The agitation against the Income-Tax has always existed, but it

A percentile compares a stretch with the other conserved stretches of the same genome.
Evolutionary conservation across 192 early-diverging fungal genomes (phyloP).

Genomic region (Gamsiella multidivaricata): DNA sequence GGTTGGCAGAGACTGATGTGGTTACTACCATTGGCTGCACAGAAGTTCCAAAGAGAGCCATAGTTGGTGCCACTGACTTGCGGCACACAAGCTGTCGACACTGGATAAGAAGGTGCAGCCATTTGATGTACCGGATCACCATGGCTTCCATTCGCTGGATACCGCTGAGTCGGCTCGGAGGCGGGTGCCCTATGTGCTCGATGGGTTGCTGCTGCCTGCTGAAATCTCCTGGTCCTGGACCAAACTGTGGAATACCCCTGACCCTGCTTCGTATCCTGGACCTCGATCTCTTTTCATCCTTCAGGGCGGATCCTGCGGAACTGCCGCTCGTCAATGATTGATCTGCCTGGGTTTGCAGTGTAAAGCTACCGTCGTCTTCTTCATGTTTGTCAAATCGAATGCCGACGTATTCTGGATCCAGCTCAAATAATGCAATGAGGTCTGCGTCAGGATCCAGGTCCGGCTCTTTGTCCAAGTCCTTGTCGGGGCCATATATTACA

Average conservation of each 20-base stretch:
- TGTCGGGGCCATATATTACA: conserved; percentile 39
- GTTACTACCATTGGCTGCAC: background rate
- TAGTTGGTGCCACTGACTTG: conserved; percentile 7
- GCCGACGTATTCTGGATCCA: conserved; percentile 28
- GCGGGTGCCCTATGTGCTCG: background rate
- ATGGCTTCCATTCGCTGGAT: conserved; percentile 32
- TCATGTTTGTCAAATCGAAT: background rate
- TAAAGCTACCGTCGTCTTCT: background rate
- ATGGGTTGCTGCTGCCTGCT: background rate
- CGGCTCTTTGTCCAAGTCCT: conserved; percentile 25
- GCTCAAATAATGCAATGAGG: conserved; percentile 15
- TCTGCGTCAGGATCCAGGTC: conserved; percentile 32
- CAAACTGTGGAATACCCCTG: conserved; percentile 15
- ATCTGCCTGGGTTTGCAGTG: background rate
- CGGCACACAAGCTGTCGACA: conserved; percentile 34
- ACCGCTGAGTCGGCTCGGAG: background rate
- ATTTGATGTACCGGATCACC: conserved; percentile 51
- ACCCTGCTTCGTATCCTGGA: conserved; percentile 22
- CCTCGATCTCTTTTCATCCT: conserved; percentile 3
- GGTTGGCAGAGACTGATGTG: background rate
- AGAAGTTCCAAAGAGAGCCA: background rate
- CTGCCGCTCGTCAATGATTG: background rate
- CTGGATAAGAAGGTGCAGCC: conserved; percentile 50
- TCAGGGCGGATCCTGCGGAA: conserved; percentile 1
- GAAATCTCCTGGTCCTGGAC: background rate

appears to be curiously strong at present, when the tax is only fourpence. Mr. Massey, at Tiverton, has pledged himself—as we think, in a most reckless and unstatesmanlike manner—to its abolition. Sir J. Coleridge has been obliged to refuse peremp- torily and somewhat bitterly to pledge his vote on the tax ; and even Mr. Baxter, a man with whom political economy is a faith, hesitates between the tax and a free breakfast-table. Sir J. Coleridge went the length of hinting that Sir Robert Peel had cheated the people into bearing it, and admitted that the only ob- jection to the removal of the tax was the necessity of filling the Treasury. Is not this going a little too far? The tax is a nuisance, no doubt, but no other except a tax on successions would keep up the equilibrium between rich and poor. Sir John Coleridge may drink tea all day, and still pay less to the State in proportion to the demand he makes on it for protection than his gardener does. Our system of indirect taxation is certainly the wisest ever devised, but it has this disadvantage,—that it taxes the multitude equally with the property-holders, who cause much more of the expenditure of the State. Nor do we quite compre- hend the charge against the tax of demoralising the people. The taxpayers are no more compelled to tell lies about their incomes than they are compelled to smuggle or to brew illicit whisky.